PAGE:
Politics: August 2004 Archives

Amazon's Double Standard

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If anyone can find any books other than Unfit for Command that Amazon has opened up for whatever people feel like saying, please let me know. Until then, I'm considering it a double standard. Their reason is that ad hominem attacks can't be restricted during a presidential campaign, which is pretty lame. Of course they can be, and they're still doing it on all their other books. If they want to come out and say that this book is different, giving a reason why it's different, then they should do so. They should just be aware that whatever they might say in such an explanation might also apply to books about Bush by Al Franken, Peter Singer, or others who put forth unresearched and undefended claims that fit at best partially with the facts. It's true that this book isn't exactly trustworthy on every point, but neither are most political books intended at attacking someone, and a double standard is a double standard.


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I wanted to write an extended comment on this Evangelical Outpost post on poverty, but I don't think I'm going to have the time today, and I'm not going to be able to post anything else after this afternoon until Sunday afternoon, so I'll just post this link now and say:

1. It has a great summary of why any statistics about how many people in the U.S. are poor need to be taken with a grain of salt due to the richness of resources and quality of life for most people in the U.S. who qualify as below the poverty level.

2. You can learn a little about Joe Carter's childhood, youth, and family background.

3. A start to how each Christian in the U.S. should reflect on poverty issues and those who have less, regardless of where they are on the scale from poverty to wealth.

4. Joe doesn't talk about this, but I think this raises concerns for much of the political rhetoric from black leaders who compare their plight with the poor of the world (where 'their' is supposed to refer to the plight of blacks in general, since the people I'm thinking of probably make more money a year than most Americans do in a lifetime).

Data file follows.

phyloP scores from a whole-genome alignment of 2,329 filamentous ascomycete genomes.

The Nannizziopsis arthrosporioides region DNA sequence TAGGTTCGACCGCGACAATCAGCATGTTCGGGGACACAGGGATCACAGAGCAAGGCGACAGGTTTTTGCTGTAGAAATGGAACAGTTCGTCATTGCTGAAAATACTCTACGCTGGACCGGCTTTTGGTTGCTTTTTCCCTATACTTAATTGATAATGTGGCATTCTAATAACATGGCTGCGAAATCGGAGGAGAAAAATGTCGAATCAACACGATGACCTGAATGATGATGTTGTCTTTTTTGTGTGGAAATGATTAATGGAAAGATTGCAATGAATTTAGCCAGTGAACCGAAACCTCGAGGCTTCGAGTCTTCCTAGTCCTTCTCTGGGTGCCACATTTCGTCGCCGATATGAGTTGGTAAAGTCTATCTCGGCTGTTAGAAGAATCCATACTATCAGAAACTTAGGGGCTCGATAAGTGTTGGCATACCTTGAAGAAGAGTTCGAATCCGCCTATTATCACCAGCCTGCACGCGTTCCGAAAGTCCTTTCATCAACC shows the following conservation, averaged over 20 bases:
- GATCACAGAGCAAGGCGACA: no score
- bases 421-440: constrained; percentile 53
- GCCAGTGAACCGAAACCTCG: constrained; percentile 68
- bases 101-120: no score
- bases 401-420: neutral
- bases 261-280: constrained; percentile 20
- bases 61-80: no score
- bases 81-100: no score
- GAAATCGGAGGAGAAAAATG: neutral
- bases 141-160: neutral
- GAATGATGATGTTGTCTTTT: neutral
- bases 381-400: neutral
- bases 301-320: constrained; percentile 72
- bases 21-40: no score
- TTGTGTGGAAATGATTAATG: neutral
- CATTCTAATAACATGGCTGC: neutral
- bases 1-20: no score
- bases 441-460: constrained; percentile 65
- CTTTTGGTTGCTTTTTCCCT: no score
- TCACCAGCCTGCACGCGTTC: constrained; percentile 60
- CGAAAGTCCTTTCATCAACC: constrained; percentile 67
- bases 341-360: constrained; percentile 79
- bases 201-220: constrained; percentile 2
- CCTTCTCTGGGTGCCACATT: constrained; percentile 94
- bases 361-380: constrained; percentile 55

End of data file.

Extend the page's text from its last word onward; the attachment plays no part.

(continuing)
World War IV

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The Fourth Rail questions those who would call the war on terrorism World War III. However, it's not because it's not a world war. It's because it's World War IV. World War III was the fight between the capitalist West and the Soviet empire, i.e. the Cold War. I'm not exactly sure what I think of this, but I'm inclined to think he's right.

For those who have links to the Fourth Rail, please note that it has moved to a new site and change your blogroll accordingly.

Most Liberal Senator?

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Ted Barlow at Crooked Timber is making much ado about the misleading National Journal report that had John Kerry turning out to be the most liberal senator in 2003. All the information he presents has been known for a long time, and it surprises me that people still trot this out as a study that proves something about his really being the most liberal senator. I do think it's something to point to regarding his votes that year and what it reveals about his priorities (see below), but it's important to recognize the bigger picture, and this site that Kerry fans are promoting with a Google bomb is designed to give that bigger picture. Since nothing it says is false (except perhaps the claim that he's progressive and the claim, based on an unstated assumption that Cheney knows the truth, that he must have lied -- a problem also with Ted's Crooked Timber post), I don't mind linking to it, though I'm not going to join the Google bomb, because I think the whole tenor of it is misleading. There really is something important that this study shows.

As I commented on the Crooked Timber post, what was interesting to me about the National Journal study was the reason Kerry came out as most liberal in 2003. It was not because he changed his views and got more liberal on the issues he'd previously voted moderately on. It was because he showed up for such few votes that the ones he did vote on counted more, and those were the issues he's most liberal on. What it does reveal is that his liberal-leaning views are the ones that most define him, since those are the ones he cared about enough to show up for. That he voted more moderately some years rather than others is more an accident of what issues there were to vote on than an indication of his priorities. Since the difference with Edwards is even more drastic, that shows an even greater tendency to prefer liberal issues with a much more moderate stance when he doesn't choose which issues are most important to him.